This past week, we celebrated the great gift of the Incarnation. Now, here we are on Dec. 29th. By now, we've gotten into the post-Christmas letdown. We've had not enough family togetherness. Or we've had far too much. We didn't get the gift we wanted. Or we got exactly the gift we wanted, but it hasn’t measured up the way we thought it would. Five days after Christmas, we wonder if our lives have changed all that much after all.
Christmas is the great feast of the Incarnation, the time we celebrate the gift of the Word made flesh, to celebrate the child who came to earth to be vulnerable just as we are, a child who would grow to know fear and hurt just as we do. Frederick Beuchner reminds us that this is the amazing and perplexing nature of the Gospel - that the Father of all mercies came to earth to put himself at our mercy.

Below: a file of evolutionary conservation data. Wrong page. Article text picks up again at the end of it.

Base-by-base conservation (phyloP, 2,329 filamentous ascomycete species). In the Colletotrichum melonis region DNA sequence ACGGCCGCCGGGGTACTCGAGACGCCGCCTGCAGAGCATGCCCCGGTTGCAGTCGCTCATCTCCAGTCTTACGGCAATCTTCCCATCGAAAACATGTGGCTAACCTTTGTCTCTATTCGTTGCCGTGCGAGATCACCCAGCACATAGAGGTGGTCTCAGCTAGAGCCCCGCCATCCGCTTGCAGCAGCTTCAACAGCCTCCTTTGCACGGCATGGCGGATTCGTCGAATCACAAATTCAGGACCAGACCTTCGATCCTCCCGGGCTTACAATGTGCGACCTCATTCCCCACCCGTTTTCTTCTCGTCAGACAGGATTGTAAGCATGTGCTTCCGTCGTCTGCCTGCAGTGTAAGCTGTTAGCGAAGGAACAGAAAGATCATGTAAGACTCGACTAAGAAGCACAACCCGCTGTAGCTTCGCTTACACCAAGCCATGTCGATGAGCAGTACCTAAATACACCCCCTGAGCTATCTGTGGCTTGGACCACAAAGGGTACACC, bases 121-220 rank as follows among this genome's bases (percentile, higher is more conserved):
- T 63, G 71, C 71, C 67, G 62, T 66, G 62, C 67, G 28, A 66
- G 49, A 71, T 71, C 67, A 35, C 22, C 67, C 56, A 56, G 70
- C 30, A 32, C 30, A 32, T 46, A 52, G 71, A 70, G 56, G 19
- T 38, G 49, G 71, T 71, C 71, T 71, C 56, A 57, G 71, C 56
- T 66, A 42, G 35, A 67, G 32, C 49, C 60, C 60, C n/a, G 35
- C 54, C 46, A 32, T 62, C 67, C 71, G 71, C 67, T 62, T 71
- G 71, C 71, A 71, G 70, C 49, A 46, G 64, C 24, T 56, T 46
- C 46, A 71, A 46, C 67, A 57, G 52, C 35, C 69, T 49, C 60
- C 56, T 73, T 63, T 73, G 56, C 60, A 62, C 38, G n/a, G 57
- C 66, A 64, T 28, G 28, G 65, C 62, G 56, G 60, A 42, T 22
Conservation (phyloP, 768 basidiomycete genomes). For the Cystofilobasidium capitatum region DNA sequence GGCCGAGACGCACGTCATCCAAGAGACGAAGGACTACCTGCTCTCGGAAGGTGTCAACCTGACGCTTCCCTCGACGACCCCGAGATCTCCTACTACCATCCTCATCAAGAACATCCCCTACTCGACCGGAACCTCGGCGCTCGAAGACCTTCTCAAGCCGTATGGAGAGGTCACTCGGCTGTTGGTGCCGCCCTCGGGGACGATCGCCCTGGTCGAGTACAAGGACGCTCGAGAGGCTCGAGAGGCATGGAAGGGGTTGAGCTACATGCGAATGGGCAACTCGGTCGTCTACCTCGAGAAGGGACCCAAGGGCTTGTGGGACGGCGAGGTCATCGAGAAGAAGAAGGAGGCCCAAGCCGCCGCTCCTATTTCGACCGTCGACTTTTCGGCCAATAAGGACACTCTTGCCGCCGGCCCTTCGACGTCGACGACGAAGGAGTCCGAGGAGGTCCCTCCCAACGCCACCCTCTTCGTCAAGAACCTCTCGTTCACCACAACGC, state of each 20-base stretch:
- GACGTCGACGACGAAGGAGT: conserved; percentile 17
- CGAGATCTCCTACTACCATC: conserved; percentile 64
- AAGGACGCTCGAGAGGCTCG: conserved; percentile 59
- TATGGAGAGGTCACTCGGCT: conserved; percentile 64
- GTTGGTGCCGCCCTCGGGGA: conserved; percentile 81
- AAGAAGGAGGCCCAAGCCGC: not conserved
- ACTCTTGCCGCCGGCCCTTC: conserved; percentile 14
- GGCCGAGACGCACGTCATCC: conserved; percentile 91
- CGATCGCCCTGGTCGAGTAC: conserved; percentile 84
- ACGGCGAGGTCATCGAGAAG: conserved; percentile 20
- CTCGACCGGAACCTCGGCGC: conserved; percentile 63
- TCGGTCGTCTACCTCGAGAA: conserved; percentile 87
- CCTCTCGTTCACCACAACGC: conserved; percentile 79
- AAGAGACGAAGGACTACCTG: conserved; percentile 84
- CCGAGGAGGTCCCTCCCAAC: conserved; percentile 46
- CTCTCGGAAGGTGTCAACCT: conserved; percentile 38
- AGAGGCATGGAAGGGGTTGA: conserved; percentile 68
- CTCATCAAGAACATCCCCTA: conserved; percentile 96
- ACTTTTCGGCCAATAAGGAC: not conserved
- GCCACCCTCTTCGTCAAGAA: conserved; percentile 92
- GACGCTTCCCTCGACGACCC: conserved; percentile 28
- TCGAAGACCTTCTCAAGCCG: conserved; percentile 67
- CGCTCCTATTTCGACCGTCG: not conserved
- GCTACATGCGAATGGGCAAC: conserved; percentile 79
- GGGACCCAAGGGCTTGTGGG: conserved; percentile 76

Christmas is the time we celebrate that amazing, improbable gift. What are we doing to share our joy and our wonder in that gift with one another? With our families? With those we work with? With those who have no joy of their own? What are we doing to share that joy and wonder with God, the God who gifted us with the Son, the God who made us, the God who sends us out into the world as his children?
All week I’ve been wondering…. If we aren’t sharing our joy and gratitude, are we as God’s children doing the same thing my sister and I did so many years ago? Are we forgetting that the whole point of God's gifts of joy and wonder and grace is that they are for sharing with God, and with one another?